I am dogged by the suspicion that I am forgetting to do something important. Something that needs doing, either today or before the babies arrive. What that is, I don't know, and it is driving me to distraction.
Distraction, as if I need more of that. Preparing the twins' room for painting, I pulled a frame off the wall, then slid the nail and hook out too. Five minutes later I had no idea where I'd left the nail and hook. I searched for a half hour, wandering up and down the stairs, scanning and re-scanning every room I'd walked through, touching surfaces as if I could make the nail jump to my magnetic fingers. After I gave up, my father-in-law found it hiding in plain sight on Ada's place-mat.
When people ask whether we are ready for the babies, I ignore the larger question of whether we are psychologically/emotionally/financially ready, responding that we have three big things on our to do list: sell our car and buy a min-van, paint the room we are readying for the twins, and settle on names. So far we've looked at Toyotas in order to get a sense of what a minivan will be, mostly painted the babies' room, and had one ten minute conversation about names. After seeing his list, I finally admitted to Chris that I had been counting on him coming up with perfect names, as he did last time. "Ada" was the first item on Chris' list last time, and I immediately loved it. After years of considering names in the abstract, faced with a real list of names for actual (if future) children is daunting. My brain goes blank, leaving me with a vague but persistent feeling that there is something I am supposed to be doing, some task I am forgetting.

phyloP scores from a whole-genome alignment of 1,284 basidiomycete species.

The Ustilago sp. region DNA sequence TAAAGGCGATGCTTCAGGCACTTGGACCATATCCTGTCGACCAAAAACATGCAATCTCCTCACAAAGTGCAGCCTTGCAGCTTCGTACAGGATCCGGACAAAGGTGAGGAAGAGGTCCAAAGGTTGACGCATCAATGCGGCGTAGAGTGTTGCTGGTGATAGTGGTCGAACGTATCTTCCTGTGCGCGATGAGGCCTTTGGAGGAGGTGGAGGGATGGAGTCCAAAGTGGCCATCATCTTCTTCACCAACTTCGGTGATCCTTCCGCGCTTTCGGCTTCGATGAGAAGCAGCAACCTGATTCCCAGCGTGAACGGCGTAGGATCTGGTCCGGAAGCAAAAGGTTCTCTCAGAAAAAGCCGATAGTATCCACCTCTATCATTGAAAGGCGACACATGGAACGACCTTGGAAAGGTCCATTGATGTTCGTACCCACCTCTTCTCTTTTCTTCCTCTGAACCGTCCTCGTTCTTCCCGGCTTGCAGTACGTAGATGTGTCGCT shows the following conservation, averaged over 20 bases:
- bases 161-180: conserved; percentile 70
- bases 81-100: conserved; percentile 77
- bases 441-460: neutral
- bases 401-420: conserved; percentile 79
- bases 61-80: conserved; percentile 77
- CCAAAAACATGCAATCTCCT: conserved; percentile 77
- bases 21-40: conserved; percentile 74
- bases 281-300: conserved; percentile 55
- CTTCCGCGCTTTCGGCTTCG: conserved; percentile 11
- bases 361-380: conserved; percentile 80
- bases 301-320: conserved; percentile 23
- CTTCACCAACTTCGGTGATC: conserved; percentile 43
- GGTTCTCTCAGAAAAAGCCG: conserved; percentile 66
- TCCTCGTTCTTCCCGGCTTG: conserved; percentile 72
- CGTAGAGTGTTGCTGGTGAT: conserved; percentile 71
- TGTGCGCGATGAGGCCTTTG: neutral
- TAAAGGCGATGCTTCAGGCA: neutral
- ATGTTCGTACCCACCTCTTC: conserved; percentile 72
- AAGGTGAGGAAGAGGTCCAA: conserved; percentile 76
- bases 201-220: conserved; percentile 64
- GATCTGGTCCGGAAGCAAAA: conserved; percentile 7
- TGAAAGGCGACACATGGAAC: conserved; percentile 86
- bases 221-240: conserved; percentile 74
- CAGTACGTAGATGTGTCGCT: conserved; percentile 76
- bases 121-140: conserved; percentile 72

I know there are a few things I need to do. When I had more energy earlier in the pregnancy, I sewed a diaper bag big enough to carry both babies and a few extra diapers. The final step in the project was edge stitching around the bag's openings. Without going into the dull details, I will note that I made a few errors and have been meaning (for months) to undo certain sections and resew them. So here's one thing to do, but staring at the bag daily has not motivated me to deal with this task. Surely there is something more pressing to do than re-sewing a finishing seam? (and less annoying, I hope silently)
Pregnancy-brain is sneaky. Although I remember suffering other hormonal effects, I don't remember feeling quite this way last time. Maybe the years have erased this as surely as it has muffled the horror of life during Ada's first few months. Maybe this disconnected concern that I am forgetting something is a way of thwarting my brain's efforts to remember that time. Maybe my mind is protecting me from the memory out of fear that should I remember what it was like, I would decide to leave my babies at the hospital if I could access those harsh weeks and months.